Unlike the “Not Anymore” and “AlcoholEdu” programs, which were completed during the summer, Kognito felt more like a University afterthought. Many students were unable to attend due to academic pressures or didn’t bother to attend due to a lack of communication from their RCA. In a brief GroupMe discussion, one classmate wrote “I stopped going to all my rca/zee stuff like 2 weeks ago” (a message which was liked six times), another wrote, “ive got a whole lot of draft to write” and another wrote, “fuck kognito day i got a paper to write[.]” One of the more positive comments was “my RCA is cool i cant bail on her lik[e] that[.]” Essentially, students who felt overwhelmed by academic pressures chose to not attend the program, and many of those who did chose to simply out of pity for their RCA.
And lastly, some of the information provided in the program seemed assumptive or even inexplicable to me. For instance, I was told that activities such as going for walks or watching beloved TV shows are not self-care but “self-soothing” and should be eschewed in favor of “real” self-care activities like “make time for self-reflection,” “give yourself praise and love,” and “be optimistic and hopeful.” These activities are vague, and, to a student struggling with self-hatred or depression, such suggestions could feel unattainable. Other self-care suggestions indicated to me that the creators of Kognito envision that all students completing this course are of a certain economic status. Activities like “day trips or vacations,” “eat when you’re hungry, stop when you’re satisfied,” “eat healthily,” “massage,” and “get medical care when needed” all assume that students taking the course have the option to take vacations, get massages, and access however much “healthy” food or medical care they need at any given time. In reality, many Princeton students have financial struggles. Students who are living on campus due to an unstable home environment may not be able to choose what they eat. Healthcare is notoriously expensive in this country, and many insurance plans do not cover or inadequately cover mental healthcare, both in the U.S. and outside. Reminding students of their lack of opportunities in the context of self-care seems to feed into the notion that self-care is a luxury only accessible to the wealthy.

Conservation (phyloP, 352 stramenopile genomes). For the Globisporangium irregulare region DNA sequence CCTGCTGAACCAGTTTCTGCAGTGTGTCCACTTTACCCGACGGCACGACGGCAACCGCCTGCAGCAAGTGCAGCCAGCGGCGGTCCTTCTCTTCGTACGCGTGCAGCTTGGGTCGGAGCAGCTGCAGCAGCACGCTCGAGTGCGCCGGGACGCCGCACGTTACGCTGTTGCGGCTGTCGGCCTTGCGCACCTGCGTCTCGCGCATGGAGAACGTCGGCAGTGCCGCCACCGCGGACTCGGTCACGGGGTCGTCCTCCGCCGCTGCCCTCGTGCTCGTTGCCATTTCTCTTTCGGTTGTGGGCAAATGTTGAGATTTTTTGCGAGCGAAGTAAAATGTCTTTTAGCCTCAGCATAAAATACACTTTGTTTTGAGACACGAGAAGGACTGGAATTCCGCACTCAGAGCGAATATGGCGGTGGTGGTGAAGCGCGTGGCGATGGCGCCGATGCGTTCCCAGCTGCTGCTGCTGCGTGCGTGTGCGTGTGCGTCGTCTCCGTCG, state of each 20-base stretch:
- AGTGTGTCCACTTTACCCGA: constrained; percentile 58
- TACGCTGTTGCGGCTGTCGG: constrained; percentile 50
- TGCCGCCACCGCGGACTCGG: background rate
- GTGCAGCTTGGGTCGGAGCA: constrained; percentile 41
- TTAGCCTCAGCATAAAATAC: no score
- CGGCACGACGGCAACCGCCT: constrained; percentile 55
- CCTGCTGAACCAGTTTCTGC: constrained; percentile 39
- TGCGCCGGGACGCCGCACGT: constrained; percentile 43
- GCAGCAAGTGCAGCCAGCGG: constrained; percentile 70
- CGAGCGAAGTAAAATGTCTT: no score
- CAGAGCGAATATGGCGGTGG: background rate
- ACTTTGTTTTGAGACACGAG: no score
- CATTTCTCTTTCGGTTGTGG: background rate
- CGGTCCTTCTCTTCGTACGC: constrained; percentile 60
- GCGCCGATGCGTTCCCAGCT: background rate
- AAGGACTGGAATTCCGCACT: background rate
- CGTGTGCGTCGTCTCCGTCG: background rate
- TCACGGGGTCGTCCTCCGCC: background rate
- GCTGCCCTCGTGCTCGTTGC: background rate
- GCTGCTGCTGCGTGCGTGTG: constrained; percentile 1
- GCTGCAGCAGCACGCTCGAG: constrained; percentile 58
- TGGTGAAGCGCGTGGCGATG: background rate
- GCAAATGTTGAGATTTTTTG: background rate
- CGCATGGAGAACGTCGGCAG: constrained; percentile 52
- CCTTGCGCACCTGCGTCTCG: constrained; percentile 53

I am overjoyed that Princeton University has decided to make mental health programming a part of the First Year Residential Experience. I am grateful that I was able to participate in this programming, and I know that some students walked away with wholly positive experiences. That said, there is no denying the room for improvement. Despite its bold advertising, Kognito was unable to provide students with the confidence to take care of their mental health. It was also unable to provide relatable scenarios, spark human discussion, and keep students engaged.
The University chose not to adapt to our changing environment, provided insufficient instructions to the RCAs, and deliberately did not make Kognito a priority like “AlcoholEdu” and “Not Anymore.” Suicide is the second most common cause of death among college students, outpacing alcohol by a noticeable margin. With Kognito, Princeton was checking a box. But checked boxes don’t save lives. This is an opportunity for Princeton to be a pioneer in higher education mental health programming and to set its students up for the best academic, interpersonal, and psychological success.